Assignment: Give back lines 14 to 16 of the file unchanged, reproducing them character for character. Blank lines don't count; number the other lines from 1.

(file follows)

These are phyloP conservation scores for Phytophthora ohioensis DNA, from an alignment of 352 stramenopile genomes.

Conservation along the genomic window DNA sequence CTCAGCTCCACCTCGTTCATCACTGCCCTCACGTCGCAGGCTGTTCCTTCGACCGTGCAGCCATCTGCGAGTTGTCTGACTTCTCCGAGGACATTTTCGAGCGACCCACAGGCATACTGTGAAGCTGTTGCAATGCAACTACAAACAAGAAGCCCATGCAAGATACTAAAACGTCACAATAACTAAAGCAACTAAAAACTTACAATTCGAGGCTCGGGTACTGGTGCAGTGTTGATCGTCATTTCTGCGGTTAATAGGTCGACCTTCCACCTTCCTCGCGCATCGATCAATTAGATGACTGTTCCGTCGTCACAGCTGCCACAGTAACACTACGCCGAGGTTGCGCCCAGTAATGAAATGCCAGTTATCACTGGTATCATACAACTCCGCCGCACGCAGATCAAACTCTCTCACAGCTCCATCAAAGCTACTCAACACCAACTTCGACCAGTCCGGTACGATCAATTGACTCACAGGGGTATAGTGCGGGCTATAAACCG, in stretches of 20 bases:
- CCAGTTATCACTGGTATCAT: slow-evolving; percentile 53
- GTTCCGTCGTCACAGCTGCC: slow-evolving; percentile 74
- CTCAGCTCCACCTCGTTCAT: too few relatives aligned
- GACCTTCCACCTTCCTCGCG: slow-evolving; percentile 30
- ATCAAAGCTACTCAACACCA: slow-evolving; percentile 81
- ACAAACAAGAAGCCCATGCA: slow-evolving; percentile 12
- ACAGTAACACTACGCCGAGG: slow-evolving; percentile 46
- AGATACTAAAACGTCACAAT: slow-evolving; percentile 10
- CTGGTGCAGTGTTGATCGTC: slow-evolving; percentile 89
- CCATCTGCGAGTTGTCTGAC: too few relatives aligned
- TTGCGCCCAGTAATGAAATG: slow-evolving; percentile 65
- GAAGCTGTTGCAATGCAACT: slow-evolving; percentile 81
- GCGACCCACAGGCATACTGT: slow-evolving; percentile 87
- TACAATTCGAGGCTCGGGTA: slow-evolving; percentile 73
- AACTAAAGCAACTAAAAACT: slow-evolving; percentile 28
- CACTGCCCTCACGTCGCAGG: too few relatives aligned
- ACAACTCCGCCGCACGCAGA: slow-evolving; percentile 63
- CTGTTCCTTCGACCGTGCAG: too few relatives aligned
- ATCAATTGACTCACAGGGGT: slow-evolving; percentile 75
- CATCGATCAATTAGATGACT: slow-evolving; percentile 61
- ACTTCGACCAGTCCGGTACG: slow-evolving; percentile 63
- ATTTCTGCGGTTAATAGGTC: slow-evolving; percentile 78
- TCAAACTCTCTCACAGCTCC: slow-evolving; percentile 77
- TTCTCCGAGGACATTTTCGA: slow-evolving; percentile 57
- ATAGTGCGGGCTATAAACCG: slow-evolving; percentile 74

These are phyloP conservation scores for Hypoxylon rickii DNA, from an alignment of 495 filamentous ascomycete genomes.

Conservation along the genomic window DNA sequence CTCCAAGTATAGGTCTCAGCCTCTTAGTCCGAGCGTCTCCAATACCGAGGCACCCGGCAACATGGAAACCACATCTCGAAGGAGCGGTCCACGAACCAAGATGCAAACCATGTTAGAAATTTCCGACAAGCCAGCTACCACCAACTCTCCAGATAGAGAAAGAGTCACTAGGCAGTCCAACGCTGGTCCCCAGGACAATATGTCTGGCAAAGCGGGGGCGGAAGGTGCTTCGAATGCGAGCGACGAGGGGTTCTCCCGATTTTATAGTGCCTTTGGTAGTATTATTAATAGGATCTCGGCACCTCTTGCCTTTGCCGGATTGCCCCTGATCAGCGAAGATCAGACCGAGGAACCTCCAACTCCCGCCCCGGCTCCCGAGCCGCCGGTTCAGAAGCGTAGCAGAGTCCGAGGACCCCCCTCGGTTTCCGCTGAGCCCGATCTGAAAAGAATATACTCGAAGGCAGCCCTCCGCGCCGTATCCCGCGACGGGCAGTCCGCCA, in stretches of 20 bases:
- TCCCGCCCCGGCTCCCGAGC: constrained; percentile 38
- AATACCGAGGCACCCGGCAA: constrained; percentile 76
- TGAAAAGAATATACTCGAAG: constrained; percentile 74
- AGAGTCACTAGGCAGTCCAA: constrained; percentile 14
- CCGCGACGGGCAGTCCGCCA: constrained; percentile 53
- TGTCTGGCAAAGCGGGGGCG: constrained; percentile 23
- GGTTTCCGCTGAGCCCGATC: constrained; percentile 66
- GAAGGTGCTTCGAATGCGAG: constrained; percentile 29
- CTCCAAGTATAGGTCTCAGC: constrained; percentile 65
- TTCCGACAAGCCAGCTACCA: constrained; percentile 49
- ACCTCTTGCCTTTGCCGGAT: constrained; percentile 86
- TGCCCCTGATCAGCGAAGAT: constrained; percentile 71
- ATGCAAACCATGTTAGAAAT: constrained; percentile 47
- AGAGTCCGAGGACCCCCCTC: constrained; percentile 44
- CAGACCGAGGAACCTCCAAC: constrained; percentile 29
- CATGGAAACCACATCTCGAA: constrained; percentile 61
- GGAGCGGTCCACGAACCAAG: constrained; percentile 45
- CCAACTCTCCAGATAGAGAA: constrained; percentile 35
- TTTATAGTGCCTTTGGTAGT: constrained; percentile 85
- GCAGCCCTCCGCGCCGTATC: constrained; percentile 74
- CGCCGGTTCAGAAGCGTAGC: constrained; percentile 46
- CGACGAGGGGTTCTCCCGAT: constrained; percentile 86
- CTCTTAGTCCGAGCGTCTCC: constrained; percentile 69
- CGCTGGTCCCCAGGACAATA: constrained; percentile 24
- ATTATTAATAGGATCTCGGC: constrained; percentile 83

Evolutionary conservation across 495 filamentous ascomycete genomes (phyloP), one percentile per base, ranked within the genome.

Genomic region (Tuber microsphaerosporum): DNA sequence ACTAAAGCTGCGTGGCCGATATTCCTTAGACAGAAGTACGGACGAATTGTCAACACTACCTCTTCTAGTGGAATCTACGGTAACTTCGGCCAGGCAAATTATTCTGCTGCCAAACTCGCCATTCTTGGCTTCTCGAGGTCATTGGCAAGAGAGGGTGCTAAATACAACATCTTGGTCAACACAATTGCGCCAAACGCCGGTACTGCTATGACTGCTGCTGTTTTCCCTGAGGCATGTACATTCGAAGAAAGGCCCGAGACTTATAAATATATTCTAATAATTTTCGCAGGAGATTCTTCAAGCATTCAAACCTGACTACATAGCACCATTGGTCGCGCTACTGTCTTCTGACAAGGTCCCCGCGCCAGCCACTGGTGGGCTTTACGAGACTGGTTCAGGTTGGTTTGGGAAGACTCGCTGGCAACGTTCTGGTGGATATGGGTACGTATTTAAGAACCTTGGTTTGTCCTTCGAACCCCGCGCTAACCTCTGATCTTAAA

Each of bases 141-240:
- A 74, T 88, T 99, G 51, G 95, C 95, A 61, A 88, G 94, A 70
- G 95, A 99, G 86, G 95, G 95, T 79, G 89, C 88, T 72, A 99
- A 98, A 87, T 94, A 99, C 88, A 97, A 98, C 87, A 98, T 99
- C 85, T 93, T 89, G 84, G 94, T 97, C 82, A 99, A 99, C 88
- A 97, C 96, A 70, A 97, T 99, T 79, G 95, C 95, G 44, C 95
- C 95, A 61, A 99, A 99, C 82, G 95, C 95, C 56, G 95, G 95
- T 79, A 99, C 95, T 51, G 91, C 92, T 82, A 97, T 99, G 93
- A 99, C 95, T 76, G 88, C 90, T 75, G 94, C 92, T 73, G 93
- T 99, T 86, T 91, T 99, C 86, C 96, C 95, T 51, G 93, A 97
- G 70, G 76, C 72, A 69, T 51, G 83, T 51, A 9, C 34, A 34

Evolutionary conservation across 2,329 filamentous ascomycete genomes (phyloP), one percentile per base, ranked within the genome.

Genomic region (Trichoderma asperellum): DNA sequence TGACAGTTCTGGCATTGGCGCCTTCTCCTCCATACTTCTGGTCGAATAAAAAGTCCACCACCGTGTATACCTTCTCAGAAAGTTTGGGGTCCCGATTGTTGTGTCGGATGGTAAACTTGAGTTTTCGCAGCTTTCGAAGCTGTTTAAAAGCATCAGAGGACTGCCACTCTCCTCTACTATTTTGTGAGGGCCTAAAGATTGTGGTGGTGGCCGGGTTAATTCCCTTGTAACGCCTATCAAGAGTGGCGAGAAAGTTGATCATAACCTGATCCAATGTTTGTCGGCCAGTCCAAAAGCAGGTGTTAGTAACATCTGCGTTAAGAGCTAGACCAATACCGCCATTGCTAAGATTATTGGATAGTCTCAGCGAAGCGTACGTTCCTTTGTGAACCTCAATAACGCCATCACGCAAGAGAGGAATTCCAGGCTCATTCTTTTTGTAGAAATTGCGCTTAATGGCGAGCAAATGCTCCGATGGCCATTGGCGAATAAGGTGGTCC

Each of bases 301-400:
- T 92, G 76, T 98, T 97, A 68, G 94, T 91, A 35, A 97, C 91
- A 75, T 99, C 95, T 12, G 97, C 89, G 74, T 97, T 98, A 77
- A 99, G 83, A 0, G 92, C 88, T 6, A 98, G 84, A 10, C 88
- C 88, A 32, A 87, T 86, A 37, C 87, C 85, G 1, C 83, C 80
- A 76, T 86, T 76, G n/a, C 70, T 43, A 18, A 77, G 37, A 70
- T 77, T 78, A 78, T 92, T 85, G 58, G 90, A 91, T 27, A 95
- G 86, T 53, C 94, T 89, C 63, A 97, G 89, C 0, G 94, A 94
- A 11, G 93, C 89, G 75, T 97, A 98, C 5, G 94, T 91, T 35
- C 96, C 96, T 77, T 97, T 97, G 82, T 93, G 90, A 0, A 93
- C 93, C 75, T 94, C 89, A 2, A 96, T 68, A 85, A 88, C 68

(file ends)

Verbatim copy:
- GAAGCTGTTGCAATGCAACT: slow-evolving; percentile 81
- GCGACCCACAGGCATACTGT: slow-evolving; percentile 87
- TACAATTCGAGGCTCGGGTA: slow-evolving; percentile 73